I was first introduced to the “Theatre of the Absurd” in a high school philosophy class. This sect of plays which were mostly written by European playwrights in the mid-1900s was considered a declaration against realism and the concept of how to make a “great” play. Never have I imagined returning to a so-called “Theatre of the Absurd” in the form of a Steve Pink film, but as I sat in the cushioned seat of the expansive Regal Theater that I visit constantly, I was definitely about to witness something absurd — even if it was totally expected.
Pink, whose filmography contains a producer credit for I Want Someone to Eat Cheese With and a screen-writer credit for the John Cusack great High Fidelity, channels the nonsensical direction of Samuel Beckett and Harold Pinter in his latest endeavor Hot Tub Time Machine, however, the film never exits the realm of absurdity and remains as the name suggests — incredibly stupid.
The film follows the story of Lou (Rob Corddry), Adam (John Cusack), Nick (Craig Robinson), and Jacob (Clark Duke). Lou is a raging alcoholic; Adam’s girlfriend leaves him and takes most of his possessions; Nick is forced to work a dead-end job; and Jacob throws his life away for a video game. All of these characters are in the middle of a mid-life crisis and when Lou is sent to the hospital – they decide to relive their pasts by visiting a ski resort where they spent their time during the late 1980s. It’s no surprise, but after a long night of copious drinking, these four men discover that the ski resort’s hot tub not only offers a place for male bonding but also for time travel.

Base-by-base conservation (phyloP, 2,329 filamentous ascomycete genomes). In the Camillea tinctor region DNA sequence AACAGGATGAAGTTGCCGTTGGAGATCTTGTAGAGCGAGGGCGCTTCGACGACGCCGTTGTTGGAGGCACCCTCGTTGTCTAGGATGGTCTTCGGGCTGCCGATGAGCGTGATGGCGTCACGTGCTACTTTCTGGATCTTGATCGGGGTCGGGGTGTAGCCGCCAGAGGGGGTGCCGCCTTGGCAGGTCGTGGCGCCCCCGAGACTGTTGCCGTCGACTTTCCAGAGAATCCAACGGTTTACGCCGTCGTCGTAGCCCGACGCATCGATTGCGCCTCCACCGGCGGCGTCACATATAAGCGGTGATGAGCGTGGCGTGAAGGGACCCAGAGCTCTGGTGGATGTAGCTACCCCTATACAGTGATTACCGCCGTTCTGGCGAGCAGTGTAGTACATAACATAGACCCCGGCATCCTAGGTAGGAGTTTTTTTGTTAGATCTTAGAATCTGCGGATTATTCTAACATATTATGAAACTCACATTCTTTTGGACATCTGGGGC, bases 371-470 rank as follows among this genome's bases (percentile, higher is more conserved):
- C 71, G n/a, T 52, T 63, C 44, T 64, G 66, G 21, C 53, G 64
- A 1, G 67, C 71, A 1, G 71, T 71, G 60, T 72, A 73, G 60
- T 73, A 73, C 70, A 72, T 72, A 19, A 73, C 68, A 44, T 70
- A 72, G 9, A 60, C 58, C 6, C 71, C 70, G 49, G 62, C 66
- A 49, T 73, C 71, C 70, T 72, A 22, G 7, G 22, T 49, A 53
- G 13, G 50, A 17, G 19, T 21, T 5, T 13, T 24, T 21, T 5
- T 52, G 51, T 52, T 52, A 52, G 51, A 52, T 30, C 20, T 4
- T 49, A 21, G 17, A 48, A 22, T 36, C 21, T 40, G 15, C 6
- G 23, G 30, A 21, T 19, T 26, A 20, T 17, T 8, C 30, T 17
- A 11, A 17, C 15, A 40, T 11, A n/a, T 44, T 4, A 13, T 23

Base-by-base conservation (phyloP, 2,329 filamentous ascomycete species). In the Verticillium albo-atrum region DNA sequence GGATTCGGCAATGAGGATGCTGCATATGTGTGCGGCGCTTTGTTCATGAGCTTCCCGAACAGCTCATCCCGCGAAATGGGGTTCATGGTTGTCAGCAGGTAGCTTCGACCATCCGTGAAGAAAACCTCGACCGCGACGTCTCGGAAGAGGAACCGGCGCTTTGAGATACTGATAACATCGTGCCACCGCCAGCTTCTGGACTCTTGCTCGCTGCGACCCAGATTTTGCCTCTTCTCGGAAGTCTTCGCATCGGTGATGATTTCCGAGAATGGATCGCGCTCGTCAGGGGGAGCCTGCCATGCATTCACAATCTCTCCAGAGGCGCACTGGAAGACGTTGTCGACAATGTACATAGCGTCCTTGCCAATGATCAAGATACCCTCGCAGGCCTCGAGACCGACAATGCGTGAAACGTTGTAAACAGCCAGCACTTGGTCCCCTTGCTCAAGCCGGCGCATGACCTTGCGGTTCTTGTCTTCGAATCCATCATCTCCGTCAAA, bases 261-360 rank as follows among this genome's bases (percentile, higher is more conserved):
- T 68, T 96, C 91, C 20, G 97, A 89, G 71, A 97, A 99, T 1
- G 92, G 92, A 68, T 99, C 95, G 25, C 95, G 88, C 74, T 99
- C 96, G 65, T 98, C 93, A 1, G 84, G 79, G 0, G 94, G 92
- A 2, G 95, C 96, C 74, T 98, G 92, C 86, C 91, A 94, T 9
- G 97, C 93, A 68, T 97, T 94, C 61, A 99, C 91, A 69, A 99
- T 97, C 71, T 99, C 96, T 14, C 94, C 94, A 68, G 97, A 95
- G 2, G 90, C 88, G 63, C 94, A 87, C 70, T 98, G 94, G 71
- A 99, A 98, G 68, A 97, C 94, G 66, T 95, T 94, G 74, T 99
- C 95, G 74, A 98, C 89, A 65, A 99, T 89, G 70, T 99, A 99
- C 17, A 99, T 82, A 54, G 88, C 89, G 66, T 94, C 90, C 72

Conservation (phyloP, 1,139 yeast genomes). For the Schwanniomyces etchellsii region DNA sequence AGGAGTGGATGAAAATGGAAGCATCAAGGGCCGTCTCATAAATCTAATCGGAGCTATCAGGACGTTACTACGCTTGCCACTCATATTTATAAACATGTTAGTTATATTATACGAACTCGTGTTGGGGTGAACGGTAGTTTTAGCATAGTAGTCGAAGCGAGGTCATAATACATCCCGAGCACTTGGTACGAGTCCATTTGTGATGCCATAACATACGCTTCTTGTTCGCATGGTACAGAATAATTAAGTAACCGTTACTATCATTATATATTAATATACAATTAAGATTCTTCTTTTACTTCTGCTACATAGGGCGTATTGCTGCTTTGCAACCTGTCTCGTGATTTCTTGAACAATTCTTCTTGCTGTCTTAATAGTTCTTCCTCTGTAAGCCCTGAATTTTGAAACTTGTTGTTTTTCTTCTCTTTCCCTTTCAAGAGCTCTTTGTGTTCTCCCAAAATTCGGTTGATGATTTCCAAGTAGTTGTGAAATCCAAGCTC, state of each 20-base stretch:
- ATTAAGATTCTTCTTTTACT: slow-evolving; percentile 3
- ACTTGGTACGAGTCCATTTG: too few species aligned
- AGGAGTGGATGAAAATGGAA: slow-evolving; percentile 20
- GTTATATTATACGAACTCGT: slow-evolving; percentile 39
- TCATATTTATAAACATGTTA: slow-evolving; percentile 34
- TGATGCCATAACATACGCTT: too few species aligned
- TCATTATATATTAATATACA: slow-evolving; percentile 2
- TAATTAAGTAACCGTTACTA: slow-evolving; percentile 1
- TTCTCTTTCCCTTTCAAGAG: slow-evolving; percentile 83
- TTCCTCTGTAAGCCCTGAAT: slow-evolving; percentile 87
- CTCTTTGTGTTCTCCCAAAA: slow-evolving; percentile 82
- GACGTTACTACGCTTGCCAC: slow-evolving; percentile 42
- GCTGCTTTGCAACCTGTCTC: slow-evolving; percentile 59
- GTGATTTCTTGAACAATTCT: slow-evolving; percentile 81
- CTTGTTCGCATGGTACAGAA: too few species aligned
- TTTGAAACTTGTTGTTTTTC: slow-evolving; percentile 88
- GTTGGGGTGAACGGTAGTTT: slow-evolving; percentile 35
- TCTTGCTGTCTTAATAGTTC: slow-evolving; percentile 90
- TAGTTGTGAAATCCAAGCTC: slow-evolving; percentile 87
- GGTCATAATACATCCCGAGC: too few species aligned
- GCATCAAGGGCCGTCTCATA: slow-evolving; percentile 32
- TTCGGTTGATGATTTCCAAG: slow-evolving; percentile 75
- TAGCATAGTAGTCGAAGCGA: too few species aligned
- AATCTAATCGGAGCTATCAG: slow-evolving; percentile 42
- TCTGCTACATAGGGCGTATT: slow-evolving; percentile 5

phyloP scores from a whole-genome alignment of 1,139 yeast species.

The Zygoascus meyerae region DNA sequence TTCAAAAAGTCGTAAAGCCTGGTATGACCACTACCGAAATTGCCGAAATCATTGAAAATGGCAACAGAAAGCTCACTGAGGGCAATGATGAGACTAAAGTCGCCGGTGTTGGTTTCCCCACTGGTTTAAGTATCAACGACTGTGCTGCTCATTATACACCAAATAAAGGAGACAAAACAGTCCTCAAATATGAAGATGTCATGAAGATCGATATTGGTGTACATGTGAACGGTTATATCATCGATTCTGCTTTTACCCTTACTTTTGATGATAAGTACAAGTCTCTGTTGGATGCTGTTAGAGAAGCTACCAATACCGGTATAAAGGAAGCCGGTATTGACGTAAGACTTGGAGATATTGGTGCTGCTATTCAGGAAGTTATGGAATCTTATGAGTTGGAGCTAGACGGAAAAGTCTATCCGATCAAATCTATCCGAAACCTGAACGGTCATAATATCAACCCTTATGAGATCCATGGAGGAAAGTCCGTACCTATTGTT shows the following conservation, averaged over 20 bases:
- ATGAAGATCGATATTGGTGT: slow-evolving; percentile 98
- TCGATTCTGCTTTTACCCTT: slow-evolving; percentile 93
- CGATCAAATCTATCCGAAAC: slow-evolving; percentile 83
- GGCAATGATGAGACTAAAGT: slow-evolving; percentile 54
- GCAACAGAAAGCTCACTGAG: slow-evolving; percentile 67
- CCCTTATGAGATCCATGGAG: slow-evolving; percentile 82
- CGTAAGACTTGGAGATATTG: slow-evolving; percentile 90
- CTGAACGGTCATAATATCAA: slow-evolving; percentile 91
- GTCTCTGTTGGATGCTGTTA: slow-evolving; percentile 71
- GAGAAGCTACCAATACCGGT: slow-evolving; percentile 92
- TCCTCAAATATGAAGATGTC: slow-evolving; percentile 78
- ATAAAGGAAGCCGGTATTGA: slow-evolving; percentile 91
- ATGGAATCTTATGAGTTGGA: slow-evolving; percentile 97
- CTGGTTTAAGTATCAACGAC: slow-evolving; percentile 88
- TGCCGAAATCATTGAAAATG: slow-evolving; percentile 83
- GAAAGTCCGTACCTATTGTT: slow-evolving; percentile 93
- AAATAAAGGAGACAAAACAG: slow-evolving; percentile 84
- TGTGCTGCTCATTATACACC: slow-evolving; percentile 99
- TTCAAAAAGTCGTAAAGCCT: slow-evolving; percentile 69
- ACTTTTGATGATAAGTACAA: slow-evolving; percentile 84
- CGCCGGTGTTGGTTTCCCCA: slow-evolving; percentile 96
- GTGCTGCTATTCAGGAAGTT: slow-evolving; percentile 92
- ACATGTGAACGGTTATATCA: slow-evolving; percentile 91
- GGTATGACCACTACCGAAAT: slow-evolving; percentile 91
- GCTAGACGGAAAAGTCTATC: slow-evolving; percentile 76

They discover themselves back in 1986 and must act out the events of the past or the future might be forever changed — of course, nothing goes according to plan and mayhem ensues.
With the exception of Cusack’s character, the film’s protagonists are more obnoxious than a Poison concert and less likable than a pompous ski-resort local. Cusack who doesn’t seem to have an uncharismatic bone in his body lends an excellent performance which allows his character to function as a loveable homage to the sappy yet enjoyable romantic comedies of the 80s.
As for the rest of the cast, Craig Robinson, Clark Duke, and Rob Corddry do share shining moments but for the majority of the time they remain whiny and at times entirely brutish.
Hot Tub Time Machine doesn’t try to win over critics through heart-felt drama or sophisticated comedy, it instead relies on sexual innuendo and gross-out gags to overcome its predictable story-telling and thus secures it’s place among Pink’s target audience — young men who are preferably drunk and under the influence of some illegal narcotic — and to fully enjoy this movie you either need to be in this specific demographic or you need to locate a hot tub time machine of your own.